Prime Minister Imran Khan Monday termed the 'war on terror' as an "imposed war" on Pakistan and promised to never fight such a war inside his country, in a veiled attack on US President Donald Trump who has repeatedly accused Islamabad of not helping America in its fight against terrorism.
"We have fought an imposed war inside our country as our war at a very heavy cost of sweat and blood and lose to our socio-economic fibre…We shall not fight any such war again inside Pakistan," Khan told tribal elders during his first visit to the newly-merged tribal districts of North Waziristan - once a stronghold of Taliban militants.
Khan, who was accompanied by Army chief General Qamar Javed Bajwa, hailed achievements of the army, other security forces and intelligence agencies for their successful operations against terrorists.
"No other country or their armed forces have done what Pakistan and its armed forces have done in the war against terrorism," Khan said, apparently referring to Trump who has accused Pakistan of not helping the US in its fight against terrorism.
The US, which is fighting the Taliban militants since 2001 in Afghanistan, continues to seek an exit strategy from the troubled country and in recent months Washington has held direct talks with the Taliban representatives to end the 17 year long war.
During his visit to tribal areas, Khan was briefed in details about operations conducted, ongoing operations, rehabilitation of displaced people, socio-economic development projects and fencing along Pak-Afghanistan border, according to a statement issued by the Inter-Services Public Relations - the media wing of the army.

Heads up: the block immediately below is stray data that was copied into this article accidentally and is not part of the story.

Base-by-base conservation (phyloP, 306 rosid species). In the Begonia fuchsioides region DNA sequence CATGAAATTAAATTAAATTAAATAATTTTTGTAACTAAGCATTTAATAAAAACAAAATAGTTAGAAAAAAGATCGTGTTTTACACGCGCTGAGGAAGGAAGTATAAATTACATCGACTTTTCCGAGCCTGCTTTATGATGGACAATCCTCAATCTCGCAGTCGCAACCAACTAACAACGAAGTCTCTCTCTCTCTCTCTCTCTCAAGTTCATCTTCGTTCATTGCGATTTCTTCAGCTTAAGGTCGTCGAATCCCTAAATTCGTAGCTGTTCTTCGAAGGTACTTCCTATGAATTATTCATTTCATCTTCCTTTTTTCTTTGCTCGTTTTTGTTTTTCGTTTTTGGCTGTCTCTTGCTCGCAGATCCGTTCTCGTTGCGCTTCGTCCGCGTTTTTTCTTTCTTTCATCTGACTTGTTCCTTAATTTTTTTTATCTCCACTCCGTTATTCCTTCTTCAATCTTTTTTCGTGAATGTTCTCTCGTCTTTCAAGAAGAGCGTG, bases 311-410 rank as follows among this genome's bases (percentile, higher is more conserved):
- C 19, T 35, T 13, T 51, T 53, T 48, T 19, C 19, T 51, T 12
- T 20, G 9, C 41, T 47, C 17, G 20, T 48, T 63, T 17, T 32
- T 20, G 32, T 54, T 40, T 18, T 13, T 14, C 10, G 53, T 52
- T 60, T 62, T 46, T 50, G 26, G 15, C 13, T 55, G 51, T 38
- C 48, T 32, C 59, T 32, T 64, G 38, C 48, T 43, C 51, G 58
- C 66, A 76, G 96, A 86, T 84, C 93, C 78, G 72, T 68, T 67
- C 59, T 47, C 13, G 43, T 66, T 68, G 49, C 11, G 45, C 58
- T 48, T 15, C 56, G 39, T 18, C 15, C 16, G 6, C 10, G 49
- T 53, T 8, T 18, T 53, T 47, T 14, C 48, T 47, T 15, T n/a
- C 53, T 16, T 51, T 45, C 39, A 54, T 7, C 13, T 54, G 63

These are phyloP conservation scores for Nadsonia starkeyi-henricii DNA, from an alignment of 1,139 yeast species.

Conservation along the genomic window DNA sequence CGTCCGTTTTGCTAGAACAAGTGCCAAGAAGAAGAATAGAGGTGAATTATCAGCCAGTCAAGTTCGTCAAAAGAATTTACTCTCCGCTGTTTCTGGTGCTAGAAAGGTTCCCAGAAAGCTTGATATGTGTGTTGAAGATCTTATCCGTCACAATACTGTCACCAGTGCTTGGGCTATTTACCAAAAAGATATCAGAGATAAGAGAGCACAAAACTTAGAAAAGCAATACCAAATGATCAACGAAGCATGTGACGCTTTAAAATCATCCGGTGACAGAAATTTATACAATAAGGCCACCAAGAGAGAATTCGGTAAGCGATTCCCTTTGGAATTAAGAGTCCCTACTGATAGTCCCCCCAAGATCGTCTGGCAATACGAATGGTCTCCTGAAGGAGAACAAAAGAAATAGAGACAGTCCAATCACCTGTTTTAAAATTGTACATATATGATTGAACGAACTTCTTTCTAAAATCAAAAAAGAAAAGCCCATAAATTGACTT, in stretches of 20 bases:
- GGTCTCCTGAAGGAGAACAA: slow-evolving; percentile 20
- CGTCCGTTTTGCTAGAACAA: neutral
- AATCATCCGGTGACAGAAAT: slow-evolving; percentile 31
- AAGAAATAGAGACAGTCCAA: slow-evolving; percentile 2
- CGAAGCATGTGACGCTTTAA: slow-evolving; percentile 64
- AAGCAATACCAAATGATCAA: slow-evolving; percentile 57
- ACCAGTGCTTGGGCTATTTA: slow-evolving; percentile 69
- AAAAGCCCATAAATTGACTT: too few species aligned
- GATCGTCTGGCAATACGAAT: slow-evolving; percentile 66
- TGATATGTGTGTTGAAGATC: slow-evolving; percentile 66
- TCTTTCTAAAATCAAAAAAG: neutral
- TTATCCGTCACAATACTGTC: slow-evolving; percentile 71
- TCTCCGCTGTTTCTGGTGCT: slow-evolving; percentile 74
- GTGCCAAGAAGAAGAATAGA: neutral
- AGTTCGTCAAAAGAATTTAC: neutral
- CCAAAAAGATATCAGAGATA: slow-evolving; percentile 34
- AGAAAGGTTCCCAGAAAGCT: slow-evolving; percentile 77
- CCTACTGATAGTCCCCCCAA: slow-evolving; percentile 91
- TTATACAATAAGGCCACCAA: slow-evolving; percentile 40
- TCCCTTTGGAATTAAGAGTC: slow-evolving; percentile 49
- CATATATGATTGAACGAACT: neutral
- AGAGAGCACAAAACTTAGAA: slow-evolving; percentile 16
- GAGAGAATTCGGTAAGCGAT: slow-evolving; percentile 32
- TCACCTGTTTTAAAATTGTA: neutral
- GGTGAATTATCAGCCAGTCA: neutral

Khan promised to play role in peace and stability in Afghanistan.
"We are for peace beyond borders especially in Afghanistan. We shall play our role in Afghan peace process along with other stake holders as peace in Afghanistan is critical for achieving enduring peace in Pakistan," he said.
The Prime Minister also announced various welfare projects in the fields of health, education, employment and administration for the newly established districts of former tribal area.
The seven former regions of Federally Administered Tribal Areas were earlier this year merged with Khyber-Pakhtunkhwa province, ending a more than century old colonial legacy. But the areas are still impoverished.
Khan announced announced police reforms and resolve to address law and order and provide alternative dispute resolution system for the tribes.
He also announced to set up a medical college along with hospital for North Waziristan and South Waziristan districts, university for North Waziristan, army cadet college for North Wazirsitan, health insurance cards to residents of merged districts and Tele-medics system to fulfill deficiencies of specialist doctors.
Provision of interest-free loans, computers and development of sports grounds were among other several facilities offered by the prime minister for the former tribal region to bring it at par with other regions of the country.
Khan also visited Ghulam Khan crossing terminal on Afghan border as well as border fencing. He addressed local elders and appreciated tribesmen who had gone through a very challenging and difficult times while facing terrorism.
(This story has not been edited by Devdiscourse staff and is auto-generated from a syndicated feed.)